As anticipated, the Bank of Canada opted to hold interest rates steady today, and if all the stars align, their next move could very well be a cut. Despite the reprieve that could bring for Canadian mortgage borrowers, it doesn’t do much to quell the rate pain they’re feeling right now.

New data from Equifax shows that Canadians are missing their monthly mortgage payments in growing numbers, with mortgage delinquency rates up over 52% between the last quarters of 2022 and 2023. As staggering as that figure may seem at first blush, delinquent mortgages represent just 0.14% of all Canadian mortgages, according to Tuesday’s data.

Where things get a bit more grim is in Ontario and British Columbia, where mortgage delinquency rates have soared 135% and 62% over a 12-month course. These figures put cases of mortgage arrears in both provinces above pre-pandemic levels.

“The effect of high interest rates on consumers renewing their mortgages continued to grow in the fourth quarter of 2023,” the multinational consumer credit reporting agency also says, noting that borrowers in Ontario and BC who are up for renewal are seeing their monthly mortgage payments spike more than $680 on average. That’s well above the national average of $457.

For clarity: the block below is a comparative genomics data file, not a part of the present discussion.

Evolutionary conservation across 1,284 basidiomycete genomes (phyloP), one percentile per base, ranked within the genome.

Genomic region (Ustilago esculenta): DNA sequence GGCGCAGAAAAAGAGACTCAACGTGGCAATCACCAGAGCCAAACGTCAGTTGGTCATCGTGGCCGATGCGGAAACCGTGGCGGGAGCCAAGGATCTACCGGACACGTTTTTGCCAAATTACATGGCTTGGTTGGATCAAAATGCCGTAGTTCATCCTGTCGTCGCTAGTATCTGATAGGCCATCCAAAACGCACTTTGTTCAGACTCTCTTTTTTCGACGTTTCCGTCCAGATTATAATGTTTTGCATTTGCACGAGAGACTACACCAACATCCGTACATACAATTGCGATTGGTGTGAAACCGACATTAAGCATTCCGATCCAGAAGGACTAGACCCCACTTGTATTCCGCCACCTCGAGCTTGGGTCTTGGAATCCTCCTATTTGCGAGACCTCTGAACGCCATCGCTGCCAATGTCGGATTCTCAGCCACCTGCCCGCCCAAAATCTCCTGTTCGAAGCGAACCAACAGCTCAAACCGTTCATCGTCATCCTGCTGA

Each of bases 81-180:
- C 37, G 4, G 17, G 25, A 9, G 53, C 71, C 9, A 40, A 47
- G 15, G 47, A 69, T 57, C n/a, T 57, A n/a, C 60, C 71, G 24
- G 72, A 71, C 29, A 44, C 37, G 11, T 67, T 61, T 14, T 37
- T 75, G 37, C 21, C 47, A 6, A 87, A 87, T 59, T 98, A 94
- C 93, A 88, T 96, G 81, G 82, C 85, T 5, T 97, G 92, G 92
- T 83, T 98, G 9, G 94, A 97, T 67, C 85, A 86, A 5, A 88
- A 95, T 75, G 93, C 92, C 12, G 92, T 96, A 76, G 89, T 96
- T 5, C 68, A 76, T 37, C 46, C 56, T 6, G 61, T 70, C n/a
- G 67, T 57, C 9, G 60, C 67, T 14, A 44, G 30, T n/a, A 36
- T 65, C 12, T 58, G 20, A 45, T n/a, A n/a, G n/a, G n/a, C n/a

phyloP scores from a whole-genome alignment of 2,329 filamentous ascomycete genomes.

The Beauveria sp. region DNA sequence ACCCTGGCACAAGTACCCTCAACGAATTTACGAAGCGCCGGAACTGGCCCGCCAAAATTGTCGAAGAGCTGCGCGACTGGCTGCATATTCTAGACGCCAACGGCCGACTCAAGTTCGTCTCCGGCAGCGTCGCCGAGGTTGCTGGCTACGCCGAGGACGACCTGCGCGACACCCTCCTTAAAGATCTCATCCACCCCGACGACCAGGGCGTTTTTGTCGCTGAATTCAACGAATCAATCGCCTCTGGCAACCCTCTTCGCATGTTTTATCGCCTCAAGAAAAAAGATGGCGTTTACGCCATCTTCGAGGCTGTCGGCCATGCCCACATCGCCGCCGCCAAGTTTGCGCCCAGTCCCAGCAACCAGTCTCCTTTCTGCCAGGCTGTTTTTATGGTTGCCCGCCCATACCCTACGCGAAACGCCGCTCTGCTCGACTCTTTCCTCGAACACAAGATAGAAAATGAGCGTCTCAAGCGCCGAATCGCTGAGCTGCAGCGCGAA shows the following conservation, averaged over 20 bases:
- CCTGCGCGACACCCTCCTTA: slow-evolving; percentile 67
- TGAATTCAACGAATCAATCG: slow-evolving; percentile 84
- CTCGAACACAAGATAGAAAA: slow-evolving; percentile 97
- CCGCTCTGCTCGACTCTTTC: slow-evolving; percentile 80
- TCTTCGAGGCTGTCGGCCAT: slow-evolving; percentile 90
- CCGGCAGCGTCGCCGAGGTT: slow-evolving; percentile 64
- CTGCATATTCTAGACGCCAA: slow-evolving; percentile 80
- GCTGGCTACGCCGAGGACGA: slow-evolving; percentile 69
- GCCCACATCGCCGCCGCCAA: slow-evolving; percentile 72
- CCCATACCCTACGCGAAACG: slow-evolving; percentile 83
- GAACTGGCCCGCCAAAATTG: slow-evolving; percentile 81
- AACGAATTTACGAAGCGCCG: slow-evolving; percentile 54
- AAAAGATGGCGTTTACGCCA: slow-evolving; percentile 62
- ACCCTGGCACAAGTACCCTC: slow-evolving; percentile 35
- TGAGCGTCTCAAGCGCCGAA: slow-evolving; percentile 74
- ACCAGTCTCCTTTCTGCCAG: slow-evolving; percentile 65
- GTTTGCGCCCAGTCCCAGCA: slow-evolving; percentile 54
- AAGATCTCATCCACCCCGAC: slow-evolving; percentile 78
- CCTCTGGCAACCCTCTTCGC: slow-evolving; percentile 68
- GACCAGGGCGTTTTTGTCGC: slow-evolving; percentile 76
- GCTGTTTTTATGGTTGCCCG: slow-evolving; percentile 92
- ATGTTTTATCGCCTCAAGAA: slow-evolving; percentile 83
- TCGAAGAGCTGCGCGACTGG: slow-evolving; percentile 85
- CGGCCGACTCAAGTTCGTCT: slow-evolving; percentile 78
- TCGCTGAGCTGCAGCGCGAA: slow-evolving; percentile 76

Bearing those figures in mind, Vice President of Advanced Analytics at Equifax Canada, Rebecca Oakes, says that upcoming mortgage renewals will be “pivotal” for Canadian homeowners across the board.

"With the prospect of renewing mortgages at substantially higher rates than current ones, consumers who locked in historically low interest rates in 2020 — particularly those with substantial loan amounts — may face challenges in sustaining their payments,” Oakes adds.

The sour cherry on top is that insolvency levels in Ontario and BC have also risen quite sharply, with instances of mortgage holders filing for bankruptcy in those provinces up 76.5% and 46.5%, respectively.

On a brighter note, overall insolvency levels across Canada are still below pre-pandemic levels, according to Equifax’s data.

But it’s not just mortgage debt that’s weighing Canadians down. Equifax also reports that delinquency rates for non-mortgage balances that are 90 days or more overdue have shot up close to 29%.

“Factors such as high cost of living, inflation, credit card payments, and mortgage renewal worries are coming at consumers right now,” says Oakes. “Budgets have been pushed to the limit for some. There's no doubt Canadians are feeling the financial pinch right now.”